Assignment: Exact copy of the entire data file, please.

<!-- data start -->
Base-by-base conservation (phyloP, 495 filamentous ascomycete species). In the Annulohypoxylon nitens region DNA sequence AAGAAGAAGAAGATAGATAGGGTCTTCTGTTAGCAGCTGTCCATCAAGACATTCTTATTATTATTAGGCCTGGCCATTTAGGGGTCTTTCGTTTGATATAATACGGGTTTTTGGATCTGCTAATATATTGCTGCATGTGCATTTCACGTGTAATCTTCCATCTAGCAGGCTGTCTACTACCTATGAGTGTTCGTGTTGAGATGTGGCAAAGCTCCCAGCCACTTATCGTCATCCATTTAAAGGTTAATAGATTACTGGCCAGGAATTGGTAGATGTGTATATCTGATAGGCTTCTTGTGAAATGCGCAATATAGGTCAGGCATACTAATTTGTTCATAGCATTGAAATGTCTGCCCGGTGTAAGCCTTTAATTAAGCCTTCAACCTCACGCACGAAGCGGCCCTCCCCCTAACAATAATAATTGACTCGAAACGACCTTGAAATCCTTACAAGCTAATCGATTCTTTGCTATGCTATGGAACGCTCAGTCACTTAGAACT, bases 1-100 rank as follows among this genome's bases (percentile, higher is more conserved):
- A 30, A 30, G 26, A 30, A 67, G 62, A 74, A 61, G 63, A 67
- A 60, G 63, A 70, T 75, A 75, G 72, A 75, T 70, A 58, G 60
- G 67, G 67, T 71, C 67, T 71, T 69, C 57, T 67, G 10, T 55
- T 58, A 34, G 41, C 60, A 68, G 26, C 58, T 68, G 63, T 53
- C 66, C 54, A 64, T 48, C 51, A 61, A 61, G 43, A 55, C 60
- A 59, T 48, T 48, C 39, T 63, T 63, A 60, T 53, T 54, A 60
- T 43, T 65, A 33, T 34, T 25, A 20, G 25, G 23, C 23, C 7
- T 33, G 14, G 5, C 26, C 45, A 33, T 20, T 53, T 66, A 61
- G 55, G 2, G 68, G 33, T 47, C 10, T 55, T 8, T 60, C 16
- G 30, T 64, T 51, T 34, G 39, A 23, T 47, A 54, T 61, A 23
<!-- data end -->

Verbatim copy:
Base-by-base conservation (phyloP, 495 filamentous ascomycete species). In the Annulohypoxylon nitens region DNA sequence AAGAAGAAGAAGATAGATAGGGTCTTCTGTTAGCAGCTGTCCATCAAGACATTCTTATTATTATTAGGCCTGGCCATTTAGGGGTCTTTCGTTTGATATAATACGGGTTTTTGGATCTGCTAATATATTGCTGCATGTGCATTTCACGTGTAATCTTCCATCTAGCAGGCTGTCTACTACCTATGAGTGTTCGTGTTGAGATGTGGCAAAGCTCCCAGCCACTTATCGTCATCCATTTAAAGGTTAATAGATTACTGGCCAGGAATTGGTAGATGTGTATATCTGATAGGCTTCTTGTGAAATGCGCAATATAGGTCAGGCATACTAATTTGTTCATAGCATTGAAATGTCTGCCCGGTGTAAGCCTTTAATTAAGCCTTCAACCTCACGCACGAAGCGGCCCTCCCCCTAACAATAATAATTGACTCGAAACGACCTTGAAATCCTTACAAGCTAATCGATTCTTTGCTATGCTATGGAACGCTCAGTCACTTAGAACT, bases 1-100 rank as follows among this genome's bases (percentile, higher is more conserved):
- A 30, A 30, G 26, A 30, A 67, G 62, A 74, A 61, G 63, A 67
- A 60, G 63, A 70, T 75, A 75, G 72, A 75, T 70, A 58, G 60
- G 67, G 67, T 71, C 67, T 71, T 69, C 57, T 67, G 10, T 55
- T 58, A 34, G 41, C 60, A 68, G 26, C 58, T 68, G 63, T 53
- C 66, C 54, A 64, T 48, C 51, A 61, A 61, G 43, A 55, C 60
- A 59, T 48, T 48, C 39, T 63, T 63, A 60, T 53, T 54, A 60
- T 43, T 65, A 33, T 34, T 25, A 20, G 25, G 23, C 23, C 7
- T 33, G 14, G 5, C 26, C 45, A 33, T 20, T 53, T 66, A 61
- G 55, G 2, G 68, G 33, T 47, C 10, T 55, T 8, T 60, C 16
- G 30, T 64, T 51, T 34, G 39, A 23, T 47, A 54, T 61, A 23